“When people hear the term ‘Neighborhood Watch captain,’ I think they just think of George Zimmerman straight away,” says Patti Parker, herself a Neighborhood Watch captain, chatting in a hallway after the meeting at Sanford City Hall. “But we need to move past that, move forward. George Zimmerman doesn’t define Neighborhood Watch.”

    Were this any other city in America, a meeting between residents and police to discuss a parochial crime-busting initiative would pass as unremarkable. “But we’ve been in the spotlight for such a long time because of this case, that it seems like someone only has to trip over a curb and bump their head in this city and it’s back on us all over again,” laments Smith, speaking prior to the meeting.

    On this initiative, the spotlight has shone all the brighter because of Smith’s decision to confront one of the most volatile issues inherent in the Trayvon Martin tragedy: the right to bear arms.

    Whereas Zimmerman carried a pistol, from which he fired a bullet through Martin’s heart during a fight that began after he wrongly deemed the black teen to be “up to no good” and followed him, Smith’s Neighborhood Watch volunteers will be encouraged to leave their firearms at home.

    The chief has backed off a plan to issue an outright ban on volunteers carrying guns, mindful of the potential legal backlash and that he would have been “essentially pissing people off.” His new instructions are carefully worded.

  6. Couple sue Spike Lee over George Zimmerman tweet,0,2956891.story

    A Sanford couple have sued movie director Spike Lee for a tweet he posted that falsely claimed that their address was where George Zimmerman lived.

    After Lee disseminated the tweet last year to his more than 240,000 Twitter followers, Elaine McClain said she began receiving hate mail and she and her husband, David, had to temporarily move out of their home because they were being harassed.

    Sanford Neighborhood Watch volunteer George Zimmerman was charged with second-degree murder in the February 2012 killing. A jury in July found him not guilty.
    The McClains settled with Lee on March 29, 2012. Lee also tweeted an apology.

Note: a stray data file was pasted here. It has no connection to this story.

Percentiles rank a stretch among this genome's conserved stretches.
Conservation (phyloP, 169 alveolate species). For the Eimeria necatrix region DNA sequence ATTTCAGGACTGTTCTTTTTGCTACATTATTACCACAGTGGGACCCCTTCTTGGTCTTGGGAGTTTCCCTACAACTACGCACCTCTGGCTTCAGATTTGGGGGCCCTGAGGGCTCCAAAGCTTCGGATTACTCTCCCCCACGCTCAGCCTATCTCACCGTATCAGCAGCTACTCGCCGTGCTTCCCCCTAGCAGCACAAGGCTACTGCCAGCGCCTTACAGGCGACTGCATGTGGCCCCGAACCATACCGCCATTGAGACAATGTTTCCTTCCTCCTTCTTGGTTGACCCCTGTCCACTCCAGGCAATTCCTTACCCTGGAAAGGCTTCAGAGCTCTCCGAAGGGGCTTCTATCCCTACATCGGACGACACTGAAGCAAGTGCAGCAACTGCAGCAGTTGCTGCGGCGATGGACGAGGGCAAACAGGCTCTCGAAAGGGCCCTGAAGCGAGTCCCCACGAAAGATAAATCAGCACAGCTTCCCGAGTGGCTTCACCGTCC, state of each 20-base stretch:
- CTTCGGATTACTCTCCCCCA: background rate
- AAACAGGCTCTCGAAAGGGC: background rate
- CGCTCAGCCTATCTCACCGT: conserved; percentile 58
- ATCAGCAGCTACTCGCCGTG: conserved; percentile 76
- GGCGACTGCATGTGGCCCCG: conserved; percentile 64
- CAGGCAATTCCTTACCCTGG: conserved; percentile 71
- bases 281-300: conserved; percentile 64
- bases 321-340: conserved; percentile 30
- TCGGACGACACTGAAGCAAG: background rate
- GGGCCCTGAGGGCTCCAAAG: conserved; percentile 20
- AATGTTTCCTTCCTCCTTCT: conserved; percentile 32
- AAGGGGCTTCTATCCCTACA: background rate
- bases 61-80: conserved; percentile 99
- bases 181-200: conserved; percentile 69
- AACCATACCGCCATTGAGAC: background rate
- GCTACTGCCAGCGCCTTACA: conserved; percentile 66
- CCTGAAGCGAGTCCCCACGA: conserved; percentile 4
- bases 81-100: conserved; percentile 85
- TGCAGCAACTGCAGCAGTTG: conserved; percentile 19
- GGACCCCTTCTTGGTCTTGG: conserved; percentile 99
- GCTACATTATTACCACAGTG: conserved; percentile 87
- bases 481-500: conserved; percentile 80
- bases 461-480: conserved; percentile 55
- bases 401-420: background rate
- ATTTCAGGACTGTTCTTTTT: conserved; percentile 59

However, the lawsuit contends that other people continued to tweet and retweet the address afterward, causing them “substantial injury.” Lee, the suit claims, negligently encouraged “a dangerous mob mentality among his Twitter followers” and the public.

    The lawsuit claims the couple still have trouble sleeping and are anxious and fearful. It also alleges that the market value of their home has dropped because of the publicity.

    They are seeking more than $15,000, the standard in cases filed Circuit Court, where the suit was filed in September. The case was transferred in October to federal court.

    The couple also reserve their right to seek punitive damages, the lawsuit states.

  7. racerrodig says:

    So FogenPhoole see’s the UPS delivery guy is at someone else’s place, pulls his trusty old Kel – Tek because the truck…….and maybe the driver ain’t white ??

    • Yahtc says:


      I was wondering, too, if the UPS guy was Black.

      I hope the DOJ hears about this UPS incident.

    • Hi Racer!

      All of this information coming out after the trial makes me literally sick. The State deliberately threw the case. They had no intention of fully prosecuting the case. OMG! How could they? I don’t even want to look at Angela Corey or Bernie De la Rionda’s face. They didn’t give a damn about seeking justice for Trayvon.

      • Liza says:


      • All who wanted to see justice for Trayvon were played. Angela Corey and Bernie saw the protests breaking out across the country and they put on a show pretending to seek justice in order to keep folks calm. The SYG law was at stake and they weren’t about to dismantle it over some black kid getting killed. I loathe Angela Corey. May God judge her for what she did.